If you maintain a chaos magic blog, belief as a topic returns with the tiresome regularity of cold sores.
As previously discussed, it’s not a term that greatly appeals to me.
But it has returned now.
It has returned because we seemingly have an innate need to narrativise disruption. (I’m only being half-ironic with my apocalypse tagging.)
Beliefs, it seems to me, only become useful once we realise that they drift:
The human idea of God has a history, since it always means something slightly different to each group of people who have used it at various points of time. The idea of God formed in one generation by one set of human beings could be meaningless in another.
Indeed, the statement “I believe in God” has no objective meaning, as such, but like any other statement only means something in context, when proclaimed by a particular community. Consequently there is no one unchanging idea contained in the word “God”; instead the word contains a whole spectrum of meanings, some of which are contradictory or mutually exclusive.
Had the notion of God not had this flexibility, it would not have survived to become one of the great human ideas.
When one conception of God has ceased to have meaning or relevance, it has been quietly discarded and replaced by a new theology. A fundamentalist would deny this, since fundamentalism is antihistorical: it believes that Abraham, Moses and the later prophets all experienced their God in exactly the same way as people do today. Yet if we look at [our three] religions, it becomes clear that there is no objective view of “God”: each generation has to create the image of God that works for them. The same is true of atheism. The statement “I do not believe in God” has meant something slightly different at each point in history. The people who have been dubbed “atheists” over the years have always denied a particular conception of the divine.
That’s from Karen Armstrong’s A History of God. It’s relevance to us is down to that turn of phrase “one of the great human ideas”. Because we are in the market for some good ideas right now.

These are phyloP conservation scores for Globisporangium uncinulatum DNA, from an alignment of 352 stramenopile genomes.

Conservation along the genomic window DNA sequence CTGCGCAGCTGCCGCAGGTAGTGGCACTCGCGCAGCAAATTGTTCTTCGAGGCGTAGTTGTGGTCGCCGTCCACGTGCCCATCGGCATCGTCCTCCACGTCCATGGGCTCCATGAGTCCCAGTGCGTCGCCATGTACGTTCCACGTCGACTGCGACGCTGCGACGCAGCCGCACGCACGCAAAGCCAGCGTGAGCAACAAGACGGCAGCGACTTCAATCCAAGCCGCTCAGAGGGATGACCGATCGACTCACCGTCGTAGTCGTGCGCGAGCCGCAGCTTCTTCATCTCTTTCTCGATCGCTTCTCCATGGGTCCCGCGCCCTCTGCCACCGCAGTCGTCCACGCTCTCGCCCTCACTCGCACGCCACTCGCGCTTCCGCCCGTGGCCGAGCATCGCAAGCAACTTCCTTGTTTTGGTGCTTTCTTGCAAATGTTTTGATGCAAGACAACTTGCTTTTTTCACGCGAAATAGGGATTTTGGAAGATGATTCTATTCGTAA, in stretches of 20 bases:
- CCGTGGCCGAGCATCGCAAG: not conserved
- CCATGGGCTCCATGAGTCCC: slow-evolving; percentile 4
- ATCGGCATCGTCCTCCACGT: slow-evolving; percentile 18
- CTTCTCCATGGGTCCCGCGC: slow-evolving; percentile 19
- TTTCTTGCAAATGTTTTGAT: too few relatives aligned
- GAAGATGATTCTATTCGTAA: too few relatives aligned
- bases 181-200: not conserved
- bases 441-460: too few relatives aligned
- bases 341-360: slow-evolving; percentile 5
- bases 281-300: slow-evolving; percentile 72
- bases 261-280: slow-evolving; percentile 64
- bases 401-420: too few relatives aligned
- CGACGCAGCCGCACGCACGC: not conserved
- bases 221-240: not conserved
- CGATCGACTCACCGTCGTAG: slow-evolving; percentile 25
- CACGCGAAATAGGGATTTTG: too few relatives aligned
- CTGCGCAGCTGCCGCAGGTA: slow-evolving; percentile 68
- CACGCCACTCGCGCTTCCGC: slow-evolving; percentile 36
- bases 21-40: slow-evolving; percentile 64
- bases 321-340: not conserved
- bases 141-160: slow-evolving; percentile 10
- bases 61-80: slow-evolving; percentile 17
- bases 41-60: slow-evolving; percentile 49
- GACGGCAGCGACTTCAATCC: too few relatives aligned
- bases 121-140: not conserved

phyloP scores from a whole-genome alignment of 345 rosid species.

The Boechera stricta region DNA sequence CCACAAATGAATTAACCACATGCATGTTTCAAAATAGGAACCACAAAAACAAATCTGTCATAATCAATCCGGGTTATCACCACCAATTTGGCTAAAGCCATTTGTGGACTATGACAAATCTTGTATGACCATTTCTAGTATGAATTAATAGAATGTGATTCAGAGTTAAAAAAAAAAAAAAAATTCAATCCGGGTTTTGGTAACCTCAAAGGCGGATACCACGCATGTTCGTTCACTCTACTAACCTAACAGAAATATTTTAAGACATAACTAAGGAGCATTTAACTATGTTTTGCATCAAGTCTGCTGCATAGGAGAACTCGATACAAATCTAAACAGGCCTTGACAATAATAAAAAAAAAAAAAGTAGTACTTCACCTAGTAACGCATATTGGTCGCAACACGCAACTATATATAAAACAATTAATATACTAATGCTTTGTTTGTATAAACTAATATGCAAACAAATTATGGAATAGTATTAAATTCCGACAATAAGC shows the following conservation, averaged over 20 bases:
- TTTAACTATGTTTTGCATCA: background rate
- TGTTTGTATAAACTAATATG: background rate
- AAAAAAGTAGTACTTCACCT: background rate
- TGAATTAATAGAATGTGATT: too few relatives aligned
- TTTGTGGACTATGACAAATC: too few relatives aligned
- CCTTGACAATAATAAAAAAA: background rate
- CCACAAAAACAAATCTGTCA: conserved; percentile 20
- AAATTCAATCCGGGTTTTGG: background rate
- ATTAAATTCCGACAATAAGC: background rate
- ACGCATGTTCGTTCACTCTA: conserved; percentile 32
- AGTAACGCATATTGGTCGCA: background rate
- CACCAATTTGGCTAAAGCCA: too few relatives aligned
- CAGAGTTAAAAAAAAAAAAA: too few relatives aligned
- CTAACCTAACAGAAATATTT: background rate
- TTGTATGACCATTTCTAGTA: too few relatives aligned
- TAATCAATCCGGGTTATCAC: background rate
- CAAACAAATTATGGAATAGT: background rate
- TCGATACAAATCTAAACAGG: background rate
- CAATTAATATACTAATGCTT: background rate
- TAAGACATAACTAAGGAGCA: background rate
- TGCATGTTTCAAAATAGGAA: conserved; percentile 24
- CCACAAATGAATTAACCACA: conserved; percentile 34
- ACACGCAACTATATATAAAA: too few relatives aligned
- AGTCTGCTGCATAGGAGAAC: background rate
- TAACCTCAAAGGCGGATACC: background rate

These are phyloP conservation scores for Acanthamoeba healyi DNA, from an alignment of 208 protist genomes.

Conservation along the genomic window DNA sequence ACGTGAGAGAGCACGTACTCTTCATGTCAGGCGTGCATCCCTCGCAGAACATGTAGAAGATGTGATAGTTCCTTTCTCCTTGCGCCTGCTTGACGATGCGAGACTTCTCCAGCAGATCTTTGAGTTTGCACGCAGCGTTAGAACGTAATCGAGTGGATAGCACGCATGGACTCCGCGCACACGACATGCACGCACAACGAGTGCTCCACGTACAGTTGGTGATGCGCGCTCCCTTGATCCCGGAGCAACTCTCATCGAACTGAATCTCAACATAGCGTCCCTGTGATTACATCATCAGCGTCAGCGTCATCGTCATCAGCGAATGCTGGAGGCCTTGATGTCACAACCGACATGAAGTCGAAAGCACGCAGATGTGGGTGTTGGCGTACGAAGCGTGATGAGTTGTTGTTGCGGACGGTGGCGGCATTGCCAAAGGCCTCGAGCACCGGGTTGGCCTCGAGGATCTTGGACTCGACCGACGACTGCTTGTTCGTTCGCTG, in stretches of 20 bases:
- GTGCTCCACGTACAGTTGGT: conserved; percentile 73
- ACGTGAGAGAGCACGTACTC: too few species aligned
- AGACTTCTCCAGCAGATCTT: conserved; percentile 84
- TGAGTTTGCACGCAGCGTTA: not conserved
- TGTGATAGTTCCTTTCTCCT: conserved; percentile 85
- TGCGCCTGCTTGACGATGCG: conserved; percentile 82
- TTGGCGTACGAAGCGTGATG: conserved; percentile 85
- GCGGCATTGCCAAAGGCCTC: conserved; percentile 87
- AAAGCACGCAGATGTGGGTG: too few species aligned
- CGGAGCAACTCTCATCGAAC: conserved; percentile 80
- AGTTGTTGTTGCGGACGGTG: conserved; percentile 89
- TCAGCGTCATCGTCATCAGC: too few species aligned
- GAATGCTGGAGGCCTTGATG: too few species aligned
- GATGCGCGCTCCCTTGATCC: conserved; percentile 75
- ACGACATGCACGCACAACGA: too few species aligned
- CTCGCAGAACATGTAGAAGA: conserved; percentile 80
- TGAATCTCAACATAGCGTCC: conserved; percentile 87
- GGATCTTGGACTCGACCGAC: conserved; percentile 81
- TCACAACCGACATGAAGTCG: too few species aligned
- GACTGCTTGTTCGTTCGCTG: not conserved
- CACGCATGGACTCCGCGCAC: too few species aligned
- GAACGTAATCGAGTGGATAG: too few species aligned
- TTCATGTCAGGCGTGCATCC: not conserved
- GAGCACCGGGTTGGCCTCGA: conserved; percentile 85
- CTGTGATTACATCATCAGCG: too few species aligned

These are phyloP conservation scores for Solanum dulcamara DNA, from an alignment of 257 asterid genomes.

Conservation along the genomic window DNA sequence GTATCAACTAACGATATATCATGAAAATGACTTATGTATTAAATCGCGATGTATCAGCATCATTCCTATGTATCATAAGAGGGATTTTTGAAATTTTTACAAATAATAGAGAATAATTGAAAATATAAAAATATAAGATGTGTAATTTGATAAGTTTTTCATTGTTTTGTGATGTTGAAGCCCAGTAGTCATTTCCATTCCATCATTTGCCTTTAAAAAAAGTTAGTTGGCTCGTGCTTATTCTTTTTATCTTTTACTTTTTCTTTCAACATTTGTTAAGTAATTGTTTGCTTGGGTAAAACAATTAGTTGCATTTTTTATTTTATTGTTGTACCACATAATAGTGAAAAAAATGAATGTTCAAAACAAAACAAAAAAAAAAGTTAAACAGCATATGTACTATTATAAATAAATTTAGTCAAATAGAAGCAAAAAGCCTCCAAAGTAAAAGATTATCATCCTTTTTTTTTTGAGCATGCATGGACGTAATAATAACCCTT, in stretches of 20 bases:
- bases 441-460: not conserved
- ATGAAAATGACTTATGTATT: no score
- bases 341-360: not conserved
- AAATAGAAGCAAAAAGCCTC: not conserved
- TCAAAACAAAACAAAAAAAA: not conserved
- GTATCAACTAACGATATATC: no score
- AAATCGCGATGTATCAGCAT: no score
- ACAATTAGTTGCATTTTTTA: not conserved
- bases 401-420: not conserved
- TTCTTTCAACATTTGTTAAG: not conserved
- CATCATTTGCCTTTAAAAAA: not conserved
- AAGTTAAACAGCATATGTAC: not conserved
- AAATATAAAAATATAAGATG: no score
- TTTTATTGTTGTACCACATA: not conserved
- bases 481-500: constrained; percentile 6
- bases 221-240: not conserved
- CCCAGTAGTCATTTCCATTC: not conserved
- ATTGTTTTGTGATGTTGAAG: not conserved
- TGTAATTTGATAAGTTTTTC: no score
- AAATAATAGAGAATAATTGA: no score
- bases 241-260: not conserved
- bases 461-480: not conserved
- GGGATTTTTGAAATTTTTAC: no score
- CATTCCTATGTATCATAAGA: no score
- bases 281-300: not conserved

Once every one and a half days, some of my liberal dickbag friends manage to slide across my social graph some magnificently ignorant soundbite or another to do with the Occupy movement or similar. Some inbred “Presidential nominee” or similar will take a break from threatening to invade Mexico or accusing China of shooting down satellites with futuristic lasers to get all Biblical about this global groundswell.
And it makes you think: Would Jesus be standing there on Wall Street in a Guy Fawkes mask? (Pause to enjoy the irony of that particular original religious symbolism.) The short answer is yes. And if he wasn’t, we’d make him:
Despite its otherworldliness, religion is highly pragmatic. We shall see that it is far more important for a particular idea of God to work than for it to be logically or scientifically sound. As soon as it ceases to be effective it will be changed – sometimes for something radically different.
This did not disturb the monotheists before our own day because they were quite clear that their ideas about God were not sacrosanct but could only be provisional. They were entirely man-made – they could be nothing else – and quite separate from the indescribable Reality they all symbolized.
Karen Armstrong again. Why bring this up?
Because times are tough. Because the pipes in your house might be new but the water that comes out of them is still the same stuff in total volume and make-up that’s been with us since water first appeared on our silly little planet. (Sidebar: ask Dawkins where water came from. Bam.)
Because we can’t afford to have you getting tangled in old ideas when the world really needs you to bring your A-game. Because we need people who can find love in hopeless places. (Sidebar: the song of winter. I love Calvin Harris.)
Because -apocalypse or not- we really need you to bring your Best God. That’s superheroics right there.
Speaking of, check out this video. Please watch the whole thing. It’ll be the best twelve minutes you spend all night.